Gout is a common crystal-induced arthropathy affecting mainly the joints of the appendicular skeleton; however, rarely this condition affects the axial skeleton as well. Spinal gout can cause radiculopathy, cord compression, canal stenosis and discitis. We describe a case of a 71-year-old woman where the initial presentation of destructive arthropathy and spinal masses secondary to axial gout was mistaken for a metastatic malignancy. Despite chronic polyarthropathy and bilateral subcutaneous gouty tophi, spinal gout was not considered a differential diagnosis during initial assessment.
The patient was managed conservatively with pharmacological treatment resulting in improvement of her upper limb radiculopathy and systemic joint pain, although little improvement in mobility. Such extensive involvement is rare and the masses can mimic an underlying metastatic disease. Careful history and clinical examination recognising polyarthropathy and subcutaneous tophi can aid the clinician to make the right diagnosis and institute correct treatment. Delay in recognising gout as a differential diagnosis can lead to marked morbidity as illustrated in our case.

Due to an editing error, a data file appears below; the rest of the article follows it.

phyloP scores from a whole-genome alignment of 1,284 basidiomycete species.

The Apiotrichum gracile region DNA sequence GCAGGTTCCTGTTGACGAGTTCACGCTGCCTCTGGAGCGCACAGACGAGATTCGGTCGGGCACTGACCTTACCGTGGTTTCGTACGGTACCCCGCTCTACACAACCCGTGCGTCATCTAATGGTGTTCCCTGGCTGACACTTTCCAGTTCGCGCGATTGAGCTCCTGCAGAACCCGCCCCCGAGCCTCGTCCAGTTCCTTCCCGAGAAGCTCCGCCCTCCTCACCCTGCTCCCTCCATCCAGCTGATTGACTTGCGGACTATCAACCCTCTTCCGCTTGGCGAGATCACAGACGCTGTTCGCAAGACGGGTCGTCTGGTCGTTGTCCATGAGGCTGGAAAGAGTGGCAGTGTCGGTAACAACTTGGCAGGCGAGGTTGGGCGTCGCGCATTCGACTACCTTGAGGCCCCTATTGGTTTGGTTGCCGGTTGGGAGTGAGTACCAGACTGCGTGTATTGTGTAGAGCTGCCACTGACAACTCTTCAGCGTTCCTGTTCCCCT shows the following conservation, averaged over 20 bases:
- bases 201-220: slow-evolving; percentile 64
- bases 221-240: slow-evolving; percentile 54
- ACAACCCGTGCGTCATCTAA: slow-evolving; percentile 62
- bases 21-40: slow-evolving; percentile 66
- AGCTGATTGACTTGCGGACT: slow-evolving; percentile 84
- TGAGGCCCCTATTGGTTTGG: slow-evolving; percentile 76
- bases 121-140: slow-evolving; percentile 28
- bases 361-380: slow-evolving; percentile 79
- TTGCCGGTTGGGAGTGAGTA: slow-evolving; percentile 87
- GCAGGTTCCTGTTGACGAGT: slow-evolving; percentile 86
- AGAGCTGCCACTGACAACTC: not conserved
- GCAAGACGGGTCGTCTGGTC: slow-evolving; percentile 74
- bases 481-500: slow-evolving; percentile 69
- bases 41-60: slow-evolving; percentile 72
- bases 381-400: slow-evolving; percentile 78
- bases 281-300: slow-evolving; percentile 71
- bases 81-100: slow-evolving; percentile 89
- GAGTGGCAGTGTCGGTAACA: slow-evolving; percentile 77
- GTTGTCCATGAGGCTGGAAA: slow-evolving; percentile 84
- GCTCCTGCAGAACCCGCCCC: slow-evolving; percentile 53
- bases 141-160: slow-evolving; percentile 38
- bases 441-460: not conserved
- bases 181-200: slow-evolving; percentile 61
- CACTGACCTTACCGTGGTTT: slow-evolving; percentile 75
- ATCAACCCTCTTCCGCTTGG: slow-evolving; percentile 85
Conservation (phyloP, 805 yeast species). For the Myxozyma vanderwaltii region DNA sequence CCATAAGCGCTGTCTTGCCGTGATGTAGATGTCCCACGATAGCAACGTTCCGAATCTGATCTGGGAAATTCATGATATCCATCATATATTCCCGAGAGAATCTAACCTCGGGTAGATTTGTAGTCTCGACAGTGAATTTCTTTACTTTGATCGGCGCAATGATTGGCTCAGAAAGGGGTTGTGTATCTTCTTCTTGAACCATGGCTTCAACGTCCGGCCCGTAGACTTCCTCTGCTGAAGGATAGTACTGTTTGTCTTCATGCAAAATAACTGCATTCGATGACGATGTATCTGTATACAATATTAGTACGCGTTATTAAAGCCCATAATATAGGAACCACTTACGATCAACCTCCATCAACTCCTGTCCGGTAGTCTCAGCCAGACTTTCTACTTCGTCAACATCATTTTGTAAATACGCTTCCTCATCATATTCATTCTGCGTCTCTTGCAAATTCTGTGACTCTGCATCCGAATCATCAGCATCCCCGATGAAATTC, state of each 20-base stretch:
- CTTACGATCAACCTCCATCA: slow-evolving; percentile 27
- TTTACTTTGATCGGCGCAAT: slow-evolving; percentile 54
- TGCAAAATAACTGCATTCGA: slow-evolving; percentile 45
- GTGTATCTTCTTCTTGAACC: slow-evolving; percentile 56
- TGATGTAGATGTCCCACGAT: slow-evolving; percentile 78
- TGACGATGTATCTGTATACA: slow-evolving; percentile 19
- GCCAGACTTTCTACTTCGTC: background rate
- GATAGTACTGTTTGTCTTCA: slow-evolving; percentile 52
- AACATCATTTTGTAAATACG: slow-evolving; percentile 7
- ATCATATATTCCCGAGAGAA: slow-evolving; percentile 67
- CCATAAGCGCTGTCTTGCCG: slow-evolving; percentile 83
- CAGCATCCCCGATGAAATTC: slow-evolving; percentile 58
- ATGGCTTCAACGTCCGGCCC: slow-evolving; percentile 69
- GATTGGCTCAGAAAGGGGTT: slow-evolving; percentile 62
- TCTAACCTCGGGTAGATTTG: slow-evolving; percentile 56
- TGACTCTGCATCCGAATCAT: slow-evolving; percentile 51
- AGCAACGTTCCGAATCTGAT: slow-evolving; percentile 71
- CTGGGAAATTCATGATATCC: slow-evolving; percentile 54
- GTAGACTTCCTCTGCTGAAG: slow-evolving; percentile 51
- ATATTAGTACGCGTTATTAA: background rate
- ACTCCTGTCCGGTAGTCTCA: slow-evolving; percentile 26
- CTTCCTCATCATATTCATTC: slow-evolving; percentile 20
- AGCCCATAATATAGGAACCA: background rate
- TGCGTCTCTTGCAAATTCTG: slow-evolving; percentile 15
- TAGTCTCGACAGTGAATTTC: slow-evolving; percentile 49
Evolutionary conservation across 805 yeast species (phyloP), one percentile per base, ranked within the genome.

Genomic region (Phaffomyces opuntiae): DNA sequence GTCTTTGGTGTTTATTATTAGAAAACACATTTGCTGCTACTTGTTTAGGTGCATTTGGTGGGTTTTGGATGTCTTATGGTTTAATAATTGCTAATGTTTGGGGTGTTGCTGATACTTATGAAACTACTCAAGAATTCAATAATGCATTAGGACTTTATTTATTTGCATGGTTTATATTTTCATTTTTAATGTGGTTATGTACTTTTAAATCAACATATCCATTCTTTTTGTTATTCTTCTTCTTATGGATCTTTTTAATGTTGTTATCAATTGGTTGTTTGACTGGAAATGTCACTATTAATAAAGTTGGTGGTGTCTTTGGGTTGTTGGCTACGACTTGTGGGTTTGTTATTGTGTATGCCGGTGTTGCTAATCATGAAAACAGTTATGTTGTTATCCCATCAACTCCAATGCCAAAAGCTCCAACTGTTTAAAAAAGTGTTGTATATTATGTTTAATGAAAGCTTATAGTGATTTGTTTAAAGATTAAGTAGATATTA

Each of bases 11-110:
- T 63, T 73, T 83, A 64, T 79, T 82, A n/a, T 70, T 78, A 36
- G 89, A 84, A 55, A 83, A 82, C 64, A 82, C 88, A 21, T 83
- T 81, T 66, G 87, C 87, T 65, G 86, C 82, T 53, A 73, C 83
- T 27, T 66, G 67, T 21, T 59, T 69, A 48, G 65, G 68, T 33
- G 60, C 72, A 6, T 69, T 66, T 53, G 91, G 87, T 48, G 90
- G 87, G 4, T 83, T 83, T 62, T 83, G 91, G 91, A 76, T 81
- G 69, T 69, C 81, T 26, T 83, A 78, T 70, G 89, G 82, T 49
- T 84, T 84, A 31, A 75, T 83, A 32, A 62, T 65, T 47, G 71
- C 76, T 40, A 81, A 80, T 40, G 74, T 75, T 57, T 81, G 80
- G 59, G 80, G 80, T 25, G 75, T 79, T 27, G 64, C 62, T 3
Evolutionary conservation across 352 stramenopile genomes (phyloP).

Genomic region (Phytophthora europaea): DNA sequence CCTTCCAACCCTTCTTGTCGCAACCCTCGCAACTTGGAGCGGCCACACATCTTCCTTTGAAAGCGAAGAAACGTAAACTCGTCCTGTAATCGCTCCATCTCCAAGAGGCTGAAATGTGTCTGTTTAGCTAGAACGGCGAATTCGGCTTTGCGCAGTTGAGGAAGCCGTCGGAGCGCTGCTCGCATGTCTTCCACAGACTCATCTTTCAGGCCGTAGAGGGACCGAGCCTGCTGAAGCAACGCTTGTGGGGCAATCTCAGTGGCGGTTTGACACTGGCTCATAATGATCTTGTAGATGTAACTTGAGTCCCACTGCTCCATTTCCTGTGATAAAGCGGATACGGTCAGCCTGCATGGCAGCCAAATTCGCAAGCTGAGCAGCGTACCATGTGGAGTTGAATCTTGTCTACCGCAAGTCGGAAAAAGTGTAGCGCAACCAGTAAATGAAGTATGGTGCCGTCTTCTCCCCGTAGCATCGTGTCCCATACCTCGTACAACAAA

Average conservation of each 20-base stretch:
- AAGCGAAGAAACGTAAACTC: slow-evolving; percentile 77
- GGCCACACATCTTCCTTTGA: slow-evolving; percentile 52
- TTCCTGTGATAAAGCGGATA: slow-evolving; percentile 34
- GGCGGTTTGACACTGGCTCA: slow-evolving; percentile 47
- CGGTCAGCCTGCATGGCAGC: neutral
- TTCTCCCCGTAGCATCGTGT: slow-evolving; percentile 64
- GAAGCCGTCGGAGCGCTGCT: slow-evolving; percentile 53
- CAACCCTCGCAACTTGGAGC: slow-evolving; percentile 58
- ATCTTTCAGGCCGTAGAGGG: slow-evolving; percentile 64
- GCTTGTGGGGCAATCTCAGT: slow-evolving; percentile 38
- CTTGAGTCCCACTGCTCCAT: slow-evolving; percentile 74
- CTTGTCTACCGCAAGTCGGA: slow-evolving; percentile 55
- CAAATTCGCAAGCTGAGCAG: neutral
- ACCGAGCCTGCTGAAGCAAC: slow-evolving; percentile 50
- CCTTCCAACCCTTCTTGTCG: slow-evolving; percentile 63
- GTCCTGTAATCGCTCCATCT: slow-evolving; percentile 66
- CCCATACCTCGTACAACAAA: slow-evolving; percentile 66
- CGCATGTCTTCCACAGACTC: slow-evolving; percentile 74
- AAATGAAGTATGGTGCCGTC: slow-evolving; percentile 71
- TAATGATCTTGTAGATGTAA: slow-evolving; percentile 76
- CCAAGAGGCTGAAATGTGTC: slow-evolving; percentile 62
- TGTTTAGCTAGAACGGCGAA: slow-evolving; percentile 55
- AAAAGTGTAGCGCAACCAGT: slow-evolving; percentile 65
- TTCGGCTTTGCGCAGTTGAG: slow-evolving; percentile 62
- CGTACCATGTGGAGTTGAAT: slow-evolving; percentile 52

- musculoskeletal and joint disorders
- metabolic disorders
- degenerative joint disease
- drugs: musculoskeletal and joint diseases
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Contributors All authors discussed, reviewed and contributed to the final manuscript. JWT: completed the literature review and wrote the manuscript with support from SS and DM.
Funding The authors have not declared a specific grant for this research from any funding agency in the public, commercial or not-for-profit sectors.
Competing interests None declared.
Provenance and peer review Not commissioned; externally peer reviewed.
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